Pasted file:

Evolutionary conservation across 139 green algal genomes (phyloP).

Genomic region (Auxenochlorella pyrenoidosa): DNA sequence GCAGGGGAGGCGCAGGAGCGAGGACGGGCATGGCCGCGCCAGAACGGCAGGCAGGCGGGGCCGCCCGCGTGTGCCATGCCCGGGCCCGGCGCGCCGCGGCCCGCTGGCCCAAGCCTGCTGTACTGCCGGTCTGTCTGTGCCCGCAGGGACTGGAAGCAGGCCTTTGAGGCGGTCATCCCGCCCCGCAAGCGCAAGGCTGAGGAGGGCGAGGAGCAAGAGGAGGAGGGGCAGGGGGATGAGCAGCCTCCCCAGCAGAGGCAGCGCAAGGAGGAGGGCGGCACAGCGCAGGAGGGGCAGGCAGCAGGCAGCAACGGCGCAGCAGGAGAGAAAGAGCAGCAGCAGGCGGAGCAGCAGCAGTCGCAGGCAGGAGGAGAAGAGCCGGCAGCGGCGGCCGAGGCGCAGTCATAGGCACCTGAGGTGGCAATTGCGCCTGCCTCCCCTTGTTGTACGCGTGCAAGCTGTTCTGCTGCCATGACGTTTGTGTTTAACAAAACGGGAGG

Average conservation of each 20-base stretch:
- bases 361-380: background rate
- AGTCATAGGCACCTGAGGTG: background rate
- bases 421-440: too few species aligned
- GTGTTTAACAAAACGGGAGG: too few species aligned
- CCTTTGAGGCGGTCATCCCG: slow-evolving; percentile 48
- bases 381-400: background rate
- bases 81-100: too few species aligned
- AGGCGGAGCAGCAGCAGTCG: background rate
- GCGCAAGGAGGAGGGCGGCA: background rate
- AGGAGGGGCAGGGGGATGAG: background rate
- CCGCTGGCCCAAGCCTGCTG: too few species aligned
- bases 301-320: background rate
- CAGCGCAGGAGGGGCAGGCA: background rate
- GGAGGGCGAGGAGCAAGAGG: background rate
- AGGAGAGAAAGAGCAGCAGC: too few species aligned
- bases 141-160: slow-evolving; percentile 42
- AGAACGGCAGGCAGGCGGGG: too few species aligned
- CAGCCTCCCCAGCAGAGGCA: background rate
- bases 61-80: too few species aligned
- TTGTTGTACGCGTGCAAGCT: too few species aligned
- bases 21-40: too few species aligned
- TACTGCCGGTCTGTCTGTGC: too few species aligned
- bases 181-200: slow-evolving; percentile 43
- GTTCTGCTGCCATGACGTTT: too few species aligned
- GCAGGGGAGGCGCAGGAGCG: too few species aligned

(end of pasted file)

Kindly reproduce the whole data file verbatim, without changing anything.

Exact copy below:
Evolutionary conservation across 139 green algal genomes (phyloP).

Genomic region (Auxenochlorella pyrenoidosa): DNA sequence GCAGGGGAGGCGCAGGAGCGAGGACGGGCATGGCCGCGCCAGAACGGCAGGCAGGCGGGGCCGCCCGCGTGTGCCATGCCCGGGCCCGGCGCGCCGCGGCCCGCTGGCCCAAGCCTGCTGTACTGCCGGTCTGTCTGTGCCCGCAGGGACTGGAAGCAGGCCTTTGAGGCGGTCATCCCGCCCCGCAAGCGCAAGGCTGAGGAGGGCGAGGAGCAAGAGGAGGAGGGGCAGGGGGATGAGCAGCCTCCCCAGCAGAGGCAGCGCAAGGAGGAGGGCGGCACAGCGCAGGAGGGGCAGGCAGCAGGCAGCAACGGCGCAGCAGGAGAGAAAGAGCAGCAGCAGGCGGAGCAGCAGCAGTCGCAGGCAGGAGGAGAAGAGCCGGCAGCGGCGGCCGAGGCGCAGTCATAGGCACCTGAGGTGGCAATTGCGCCTGCCTCCCCTTGTTGTACGCGTGCAAGCTGTTCTGCTGCCATGACGTTTGTGTTTAACAAAACGGGAGG

Average conservation of each 20-base stretch:
- bases 361-380: background rate
- AGTCATAGGCACCTGAGGTG: background rate
- bases 421-440: too few species aligned
- GTGTTTAACAAAACGGGAGG: too few species aligned
- CCTTTGAGGCGGTCATCCCG: slow-evolving; percentile 48
- bases 381-400: background rate
- bases 81-100: too few species aligned
- AGGCGGAGCAGCAGCAGTCG: background rate
- GCGCAAGGAGGAGGGCGGCA: background rate
- AGGAGGGGCAGGGGGATGAG: background rate
- CCGCTGGCCCAAGCCTGCTG: too few species aligned
- bases 301-320: background rate
- CAGCGCAGGAGGGGCAGGCA: background rate
- GGAGGGCGAGGAGCAAGAGG: background rate
- AGGAGAGAAAGAGCAGCAGC: too few species aligned
- bases 141-160: slow-evolving; percentile 42
- AGAACGGCAGGCAGGCGGGG: too few species aligned
- CAGCCTCCCCAGCAGAGGCA: background rate
- bases 61-80: too few species aligned
- TTGTTGTACGCGTGCAAGCT: too few species aligned
- bases 21-40: too few species aligned
- TACTGCCGGTCTGTCTGTGC: too few species aligned
- bases 181-200: slow-evolving; percentile 43
- GTTCTGCTGCCATGACGTTT: too few species aligned
- GCAGGGGAGGCGCAGGAGCG: too few species aligned